And it ends on that note. Notice the subtle poetic shift from cleaning up physical evidence to cleaning out the bottles of cognac, ending with a stark image the liquor can't erase. There's no didactic explanation that killing is bad; after all, in the world the Jacka is writing from, killing is simple reality, not something that can be hectored into non-existence. But what he can do is rob it of its glamor.

This realism is at times incredibly discomforting: It's difficult not to wonder about the Jacka's own history, and the psychological scars with which he wrestled. He seems uninterested in exaggerating his own story—occasionally emphasizing that his one year behind bars wasn't even real time—which only serves to underline his transparency. The distance between this humble approach and the terror of his experience creates a powerful emotional impact. One verse (which has also appeared on a collaborative record with Akron, Ohio, rapper Ampichino), from Broad Daylight's "Coulda Did Better," sketches his torment in vivid terms:  

The people wanna lock a nigga up cuz I'm young and I'm lethal
Attempted murder on a cop, all it did was feed my ego
Seen a generation rot pushing hop through a needle
Generate the block with a plug from Mexico
Put it in a box, overnight the shit to Frisco
I been through a lot, first time I shot a pistol
Wasn't in the air, but I wish it could have been so
'Stead of in a man with the same color skin tone

The Jacka's frequent ruminations on death and murder don't feel cynical or callous as much as they do therapeutic. Although an undercurrent of tragedy runs as a constant throughout his catalog, his music was not totally dark. There's an exuberance, especially early on, for not just the spoils of victory, but for playing his part in a larger history. On 2006's "Sicilian Breeze," he raps about being "missing in action, on resorts just relaxing, looking in the water while the dolphins is passing," before shifting suddenly back and forth through history in snatches of anecdotes, an aggregation of the moments that placed him there: "'91 I seen the killers with the curl on top, 2-6 and Cutty had the fiends on hop, back then moms threw away her dreams for rock." "I'm in NYC standing by what used to be towers...interrogation from the boys was my quietest hour," "I used to be young, hanging around cowards, acting like gangsters, trying to figure out what my style was."

As he grew older, his music honed in on a purposeful moral conscience without sacrificing its immediacy or populist appeal. On records like Mob Trial 3's incredible "African Warrior," the Jacka's writing was at its evocative peak: "I would really like to say a lot more, but I'm holding back/Because they shoot our heroes down when exposing facts/Rather see me in they war killing foes with straps/Or with a sack of dope killing fiends with that/Or anything to keep me from my dreams I guess." The song opens with an indictment of the music business' inability to see his vision: "The major labels blind, they don't even know what's up/They let a real nigga pass 'cause they dumb as fuck."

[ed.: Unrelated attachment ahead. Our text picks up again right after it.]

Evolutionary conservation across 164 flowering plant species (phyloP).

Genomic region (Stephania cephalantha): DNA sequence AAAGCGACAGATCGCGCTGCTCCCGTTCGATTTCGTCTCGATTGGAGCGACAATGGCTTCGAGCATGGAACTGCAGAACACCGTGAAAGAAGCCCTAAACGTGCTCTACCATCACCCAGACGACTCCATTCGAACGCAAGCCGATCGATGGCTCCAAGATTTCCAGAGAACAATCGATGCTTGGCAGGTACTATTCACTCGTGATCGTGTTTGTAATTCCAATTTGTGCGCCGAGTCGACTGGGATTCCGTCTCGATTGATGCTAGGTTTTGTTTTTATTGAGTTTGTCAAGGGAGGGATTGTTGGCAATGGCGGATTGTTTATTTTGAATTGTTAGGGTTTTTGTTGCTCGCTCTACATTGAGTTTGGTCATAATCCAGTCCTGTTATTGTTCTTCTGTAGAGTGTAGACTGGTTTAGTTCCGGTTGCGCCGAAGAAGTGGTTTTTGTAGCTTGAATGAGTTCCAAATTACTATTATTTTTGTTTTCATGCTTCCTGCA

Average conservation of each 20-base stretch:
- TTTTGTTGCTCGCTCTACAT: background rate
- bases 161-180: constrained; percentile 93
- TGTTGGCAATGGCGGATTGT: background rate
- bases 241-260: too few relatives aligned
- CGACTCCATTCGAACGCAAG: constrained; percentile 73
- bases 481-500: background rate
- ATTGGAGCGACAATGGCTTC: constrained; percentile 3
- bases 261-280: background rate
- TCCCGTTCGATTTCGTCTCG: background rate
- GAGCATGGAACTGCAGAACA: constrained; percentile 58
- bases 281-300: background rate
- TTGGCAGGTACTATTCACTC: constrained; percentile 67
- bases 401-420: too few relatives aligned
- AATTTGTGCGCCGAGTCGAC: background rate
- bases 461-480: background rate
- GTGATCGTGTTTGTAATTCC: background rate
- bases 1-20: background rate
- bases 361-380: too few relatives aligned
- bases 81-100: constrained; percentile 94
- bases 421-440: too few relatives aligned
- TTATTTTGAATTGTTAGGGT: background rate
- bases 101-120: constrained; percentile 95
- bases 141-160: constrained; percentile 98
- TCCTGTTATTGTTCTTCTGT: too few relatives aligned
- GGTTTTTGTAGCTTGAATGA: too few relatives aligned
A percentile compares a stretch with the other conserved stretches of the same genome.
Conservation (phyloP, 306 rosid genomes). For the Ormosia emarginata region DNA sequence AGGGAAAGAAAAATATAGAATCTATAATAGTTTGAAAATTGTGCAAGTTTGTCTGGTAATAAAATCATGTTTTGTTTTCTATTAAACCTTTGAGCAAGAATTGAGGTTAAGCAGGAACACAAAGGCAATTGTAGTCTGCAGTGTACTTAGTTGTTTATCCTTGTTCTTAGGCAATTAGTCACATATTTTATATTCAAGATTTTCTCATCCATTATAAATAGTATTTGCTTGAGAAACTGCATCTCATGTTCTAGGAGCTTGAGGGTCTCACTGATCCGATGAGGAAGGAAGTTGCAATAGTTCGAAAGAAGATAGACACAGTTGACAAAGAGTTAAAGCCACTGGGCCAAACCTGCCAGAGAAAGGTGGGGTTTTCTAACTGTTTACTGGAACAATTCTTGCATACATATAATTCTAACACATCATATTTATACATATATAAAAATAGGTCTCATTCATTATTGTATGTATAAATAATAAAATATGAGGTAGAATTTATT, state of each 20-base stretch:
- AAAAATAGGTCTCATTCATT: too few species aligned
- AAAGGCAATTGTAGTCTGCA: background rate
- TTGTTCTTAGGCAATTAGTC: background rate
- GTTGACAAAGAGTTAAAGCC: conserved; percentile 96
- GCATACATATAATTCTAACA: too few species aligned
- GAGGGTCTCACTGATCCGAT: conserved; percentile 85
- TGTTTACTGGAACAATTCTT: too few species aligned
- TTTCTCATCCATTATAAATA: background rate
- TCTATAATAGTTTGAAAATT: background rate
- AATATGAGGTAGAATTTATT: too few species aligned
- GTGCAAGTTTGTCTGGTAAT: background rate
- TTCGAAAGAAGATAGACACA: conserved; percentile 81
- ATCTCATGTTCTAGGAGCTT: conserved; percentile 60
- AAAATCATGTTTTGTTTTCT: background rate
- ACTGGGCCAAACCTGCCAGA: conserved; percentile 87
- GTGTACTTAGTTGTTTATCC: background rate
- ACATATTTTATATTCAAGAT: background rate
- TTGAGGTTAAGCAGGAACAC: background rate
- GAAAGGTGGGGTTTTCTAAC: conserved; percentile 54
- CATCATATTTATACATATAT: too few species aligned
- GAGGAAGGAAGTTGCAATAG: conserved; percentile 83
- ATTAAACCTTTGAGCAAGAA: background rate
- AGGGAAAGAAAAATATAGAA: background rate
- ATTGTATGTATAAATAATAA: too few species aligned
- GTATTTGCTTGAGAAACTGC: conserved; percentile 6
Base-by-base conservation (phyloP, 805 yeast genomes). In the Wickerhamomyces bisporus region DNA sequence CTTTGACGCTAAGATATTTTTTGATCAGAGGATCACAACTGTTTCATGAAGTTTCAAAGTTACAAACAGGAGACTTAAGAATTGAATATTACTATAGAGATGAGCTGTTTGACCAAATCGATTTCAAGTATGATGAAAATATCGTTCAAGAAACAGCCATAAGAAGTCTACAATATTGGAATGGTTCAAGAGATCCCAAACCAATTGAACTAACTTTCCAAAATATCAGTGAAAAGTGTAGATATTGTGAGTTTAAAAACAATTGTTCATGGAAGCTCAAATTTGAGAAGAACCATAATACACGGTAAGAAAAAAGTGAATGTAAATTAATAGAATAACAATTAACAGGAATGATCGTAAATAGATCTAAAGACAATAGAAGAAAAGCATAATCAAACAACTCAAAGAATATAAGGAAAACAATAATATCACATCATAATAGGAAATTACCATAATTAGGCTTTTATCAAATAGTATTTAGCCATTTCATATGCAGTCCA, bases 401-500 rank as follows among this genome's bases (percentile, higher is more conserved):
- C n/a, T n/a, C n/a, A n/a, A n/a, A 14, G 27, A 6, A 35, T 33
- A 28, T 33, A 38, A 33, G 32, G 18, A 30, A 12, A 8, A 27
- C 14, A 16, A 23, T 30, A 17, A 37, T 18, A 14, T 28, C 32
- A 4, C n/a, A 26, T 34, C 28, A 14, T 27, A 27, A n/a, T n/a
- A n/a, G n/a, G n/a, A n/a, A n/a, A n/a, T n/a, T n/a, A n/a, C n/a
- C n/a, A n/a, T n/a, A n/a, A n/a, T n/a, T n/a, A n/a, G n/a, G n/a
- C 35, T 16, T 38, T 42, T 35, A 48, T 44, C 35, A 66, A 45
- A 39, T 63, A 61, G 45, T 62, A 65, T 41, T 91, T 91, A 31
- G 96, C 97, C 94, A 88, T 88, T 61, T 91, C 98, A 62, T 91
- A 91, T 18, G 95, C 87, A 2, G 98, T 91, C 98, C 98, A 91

While the labels were indeed blind, in one sense it's hard to blame them: The Jacka's catalog is deep and difficult to wrap one's head around. In addition to his official solo albums (2001's The Jacka, 2005's The Jack Artist, and 2009's Tear Gas), there are unofficial albums, official mixtapes, unofficial mixtapes, guest spots, and collaborative releases. As with the work of Max B, Gucci Mane, and other rappers of their generation, the Jacka's work is best understood through an immersion experience, rather than through one limited to one or two great albums.

While he's largely considered a marginal figure due to a lack of mainstream attention or cool cosigns, the essence of the Jacka's creative work is so substantial it's difficult to imagine a future where the true extent of his accomplishments won't be recognized. It was an optimism he shared throughout his work, as in the close of "This Time I Want It All," from 2011's Mobbin Thru the West.

We was real, but when I'm gone, I wonder what they'll say
When all I ever did is try to make it the ill way
Since I was a kid they been sleep, but they will wake

David Drake is a writer living in New York. Follow him @somanyshrimp